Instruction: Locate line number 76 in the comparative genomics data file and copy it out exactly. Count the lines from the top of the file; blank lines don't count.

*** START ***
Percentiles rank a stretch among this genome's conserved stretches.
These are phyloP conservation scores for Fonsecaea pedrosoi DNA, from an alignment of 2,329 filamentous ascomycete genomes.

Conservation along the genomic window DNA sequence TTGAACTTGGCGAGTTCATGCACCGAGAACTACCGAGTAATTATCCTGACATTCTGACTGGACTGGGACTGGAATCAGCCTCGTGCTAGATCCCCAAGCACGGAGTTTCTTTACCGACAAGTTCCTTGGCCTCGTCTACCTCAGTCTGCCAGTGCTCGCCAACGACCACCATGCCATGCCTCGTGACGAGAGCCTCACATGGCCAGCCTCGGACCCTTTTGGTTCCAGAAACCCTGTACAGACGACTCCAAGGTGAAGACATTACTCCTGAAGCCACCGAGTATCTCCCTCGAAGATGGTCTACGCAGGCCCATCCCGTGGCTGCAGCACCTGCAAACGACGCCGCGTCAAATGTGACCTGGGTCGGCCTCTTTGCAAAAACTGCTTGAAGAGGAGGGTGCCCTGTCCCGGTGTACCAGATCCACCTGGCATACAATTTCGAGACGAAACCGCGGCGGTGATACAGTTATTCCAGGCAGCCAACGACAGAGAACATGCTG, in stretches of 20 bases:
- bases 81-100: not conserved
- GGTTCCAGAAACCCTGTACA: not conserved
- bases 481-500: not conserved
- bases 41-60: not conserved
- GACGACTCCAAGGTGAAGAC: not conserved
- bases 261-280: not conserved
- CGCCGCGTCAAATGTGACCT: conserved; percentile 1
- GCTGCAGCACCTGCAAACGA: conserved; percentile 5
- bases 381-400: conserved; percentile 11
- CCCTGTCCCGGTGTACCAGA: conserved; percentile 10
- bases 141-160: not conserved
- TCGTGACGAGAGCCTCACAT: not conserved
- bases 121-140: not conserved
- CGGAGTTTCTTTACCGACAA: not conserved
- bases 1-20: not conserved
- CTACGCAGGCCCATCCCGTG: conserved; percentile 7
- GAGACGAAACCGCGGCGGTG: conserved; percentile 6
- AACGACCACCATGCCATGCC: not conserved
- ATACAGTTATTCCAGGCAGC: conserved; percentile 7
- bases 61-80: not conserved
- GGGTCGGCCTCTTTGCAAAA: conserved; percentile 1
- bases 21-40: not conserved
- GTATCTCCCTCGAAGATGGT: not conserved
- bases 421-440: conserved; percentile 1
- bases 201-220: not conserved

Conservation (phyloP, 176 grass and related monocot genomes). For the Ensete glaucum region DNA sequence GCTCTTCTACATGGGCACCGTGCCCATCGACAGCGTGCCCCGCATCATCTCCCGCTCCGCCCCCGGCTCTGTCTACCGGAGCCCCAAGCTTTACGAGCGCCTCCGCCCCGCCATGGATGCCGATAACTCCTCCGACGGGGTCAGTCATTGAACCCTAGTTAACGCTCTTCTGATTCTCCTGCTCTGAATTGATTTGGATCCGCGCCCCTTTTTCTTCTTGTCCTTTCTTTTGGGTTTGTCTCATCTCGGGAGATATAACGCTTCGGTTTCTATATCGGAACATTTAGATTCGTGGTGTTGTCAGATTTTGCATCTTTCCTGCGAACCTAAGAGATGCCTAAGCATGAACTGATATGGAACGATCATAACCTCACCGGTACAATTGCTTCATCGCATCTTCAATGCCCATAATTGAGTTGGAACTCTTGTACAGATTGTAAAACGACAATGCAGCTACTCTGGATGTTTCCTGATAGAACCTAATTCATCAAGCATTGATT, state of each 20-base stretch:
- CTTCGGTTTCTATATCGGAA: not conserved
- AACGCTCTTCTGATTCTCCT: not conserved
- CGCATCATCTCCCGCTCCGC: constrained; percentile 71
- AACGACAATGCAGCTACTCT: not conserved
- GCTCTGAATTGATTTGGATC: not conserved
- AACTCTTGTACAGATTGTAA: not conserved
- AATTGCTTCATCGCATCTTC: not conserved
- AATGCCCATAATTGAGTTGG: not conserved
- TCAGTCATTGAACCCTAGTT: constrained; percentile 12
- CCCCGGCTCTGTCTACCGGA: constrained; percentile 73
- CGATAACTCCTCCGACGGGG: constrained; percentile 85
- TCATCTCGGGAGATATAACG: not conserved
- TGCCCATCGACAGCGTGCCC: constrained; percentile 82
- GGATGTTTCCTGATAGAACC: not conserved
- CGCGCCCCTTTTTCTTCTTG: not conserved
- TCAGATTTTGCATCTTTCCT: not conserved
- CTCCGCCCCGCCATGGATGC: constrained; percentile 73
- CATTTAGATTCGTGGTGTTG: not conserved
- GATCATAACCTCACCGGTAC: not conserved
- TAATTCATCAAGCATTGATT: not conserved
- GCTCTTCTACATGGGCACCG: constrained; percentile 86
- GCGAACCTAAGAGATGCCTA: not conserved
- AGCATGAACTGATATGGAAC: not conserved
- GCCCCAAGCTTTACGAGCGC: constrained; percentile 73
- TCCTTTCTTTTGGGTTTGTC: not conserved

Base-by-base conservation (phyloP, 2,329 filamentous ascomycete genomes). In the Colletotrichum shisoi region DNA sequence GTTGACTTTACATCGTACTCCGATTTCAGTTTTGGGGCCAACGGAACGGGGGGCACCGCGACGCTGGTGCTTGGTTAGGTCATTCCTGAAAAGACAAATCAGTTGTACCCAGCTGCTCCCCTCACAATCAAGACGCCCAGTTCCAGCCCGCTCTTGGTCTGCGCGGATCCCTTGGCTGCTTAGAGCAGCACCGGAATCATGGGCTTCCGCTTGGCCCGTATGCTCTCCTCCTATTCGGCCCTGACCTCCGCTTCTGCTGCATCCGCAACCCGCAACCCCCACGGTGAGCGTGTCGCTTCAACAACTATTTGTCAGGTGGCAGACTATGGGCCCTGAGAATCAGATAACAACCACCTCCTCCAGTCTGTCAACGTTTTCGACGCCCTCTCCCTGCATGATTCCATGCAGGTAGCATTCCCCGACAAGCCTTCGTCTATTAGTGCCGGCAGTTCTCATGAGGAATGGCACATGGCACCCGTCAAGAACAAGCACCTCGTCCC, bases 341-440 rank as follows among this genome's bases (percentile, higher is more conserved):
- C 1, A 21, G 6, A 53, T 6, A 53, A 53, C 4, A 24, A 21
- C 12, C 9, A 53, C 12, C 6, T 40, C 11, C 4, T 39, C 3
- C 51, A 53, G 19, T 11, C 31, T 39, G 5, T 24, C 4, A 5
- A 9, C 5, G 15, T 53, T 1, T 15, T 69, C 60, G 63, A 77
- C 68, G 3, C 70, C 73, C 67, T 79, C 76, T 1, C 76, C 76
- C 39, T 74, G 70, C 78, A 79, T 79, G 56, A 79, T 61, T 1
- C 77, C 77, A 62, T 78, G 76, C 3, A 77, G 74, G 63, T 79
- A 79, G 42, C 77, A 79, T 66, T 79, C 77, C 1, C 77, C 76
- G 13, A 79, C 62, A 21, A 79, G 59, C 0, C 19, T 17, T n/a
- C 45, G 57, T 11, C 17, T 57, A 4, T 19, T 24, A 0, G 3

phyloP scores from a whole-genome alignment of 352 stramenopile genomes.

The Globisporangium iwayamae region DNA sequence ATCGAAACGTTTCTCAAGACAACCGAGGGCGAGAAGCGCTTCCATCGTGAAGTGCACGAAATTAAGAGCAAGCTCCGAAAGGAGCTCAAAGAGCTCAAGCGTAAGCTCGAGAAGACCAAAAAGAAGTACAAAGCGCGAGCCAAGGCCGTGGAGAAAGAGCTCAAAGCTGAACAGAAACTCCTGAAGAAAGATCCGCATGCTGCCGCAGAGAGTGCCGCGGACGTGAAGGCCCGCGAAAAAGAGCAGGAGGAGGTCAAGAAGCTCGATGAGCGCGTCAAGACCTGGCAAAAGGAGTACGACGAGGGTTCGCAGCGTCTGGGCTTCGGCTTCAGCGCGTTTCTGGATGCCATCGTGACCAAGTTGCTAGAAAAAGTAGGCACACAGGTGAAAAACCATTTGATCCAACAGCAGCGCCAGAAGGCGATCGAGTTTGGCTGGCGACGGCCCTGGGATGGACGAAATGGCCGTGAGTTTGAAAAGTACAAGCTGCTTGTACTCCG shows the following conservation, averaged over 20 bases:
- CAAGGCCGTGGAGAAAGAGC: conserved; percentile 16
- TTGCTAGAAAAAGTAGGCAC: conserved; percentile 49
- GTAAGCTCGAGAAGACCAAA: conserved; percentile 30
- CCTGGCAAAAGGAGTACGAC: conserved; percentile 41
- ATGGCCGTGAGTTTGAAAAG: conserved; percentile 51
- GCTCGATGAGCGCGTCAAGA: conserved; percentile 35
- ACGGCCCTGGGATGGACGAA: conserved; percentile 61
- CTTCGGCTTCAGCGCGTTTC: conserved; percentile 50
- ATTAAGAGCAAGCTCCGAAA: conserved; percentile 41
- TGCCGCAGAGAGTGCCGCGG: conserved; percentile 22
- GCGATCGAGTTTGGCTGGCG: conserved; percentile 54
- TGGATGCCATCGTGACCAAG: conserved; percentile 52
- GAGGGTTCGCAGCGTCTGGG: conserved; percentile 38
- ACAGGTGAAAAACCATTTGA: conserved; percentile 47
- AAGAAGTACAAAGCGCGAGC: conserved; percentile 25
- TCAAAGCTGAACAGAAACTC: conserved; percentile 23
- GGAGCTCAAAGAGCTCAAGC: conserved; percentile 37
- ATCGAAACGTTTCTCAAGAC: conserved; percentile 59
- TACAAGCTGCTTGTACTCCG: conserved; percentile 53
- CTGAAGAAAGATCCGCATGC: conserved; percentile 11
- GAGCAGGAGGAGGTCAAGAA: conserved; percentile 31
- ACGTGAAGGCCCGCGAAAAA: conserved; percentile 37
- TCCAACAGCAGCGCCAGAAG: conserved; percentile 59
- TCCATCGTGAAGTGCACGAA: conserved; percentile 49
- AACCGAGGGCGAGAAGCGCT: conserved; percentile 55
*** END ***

- ATTAAGAGCAAGCTCCGAAA: conserved; percentile 41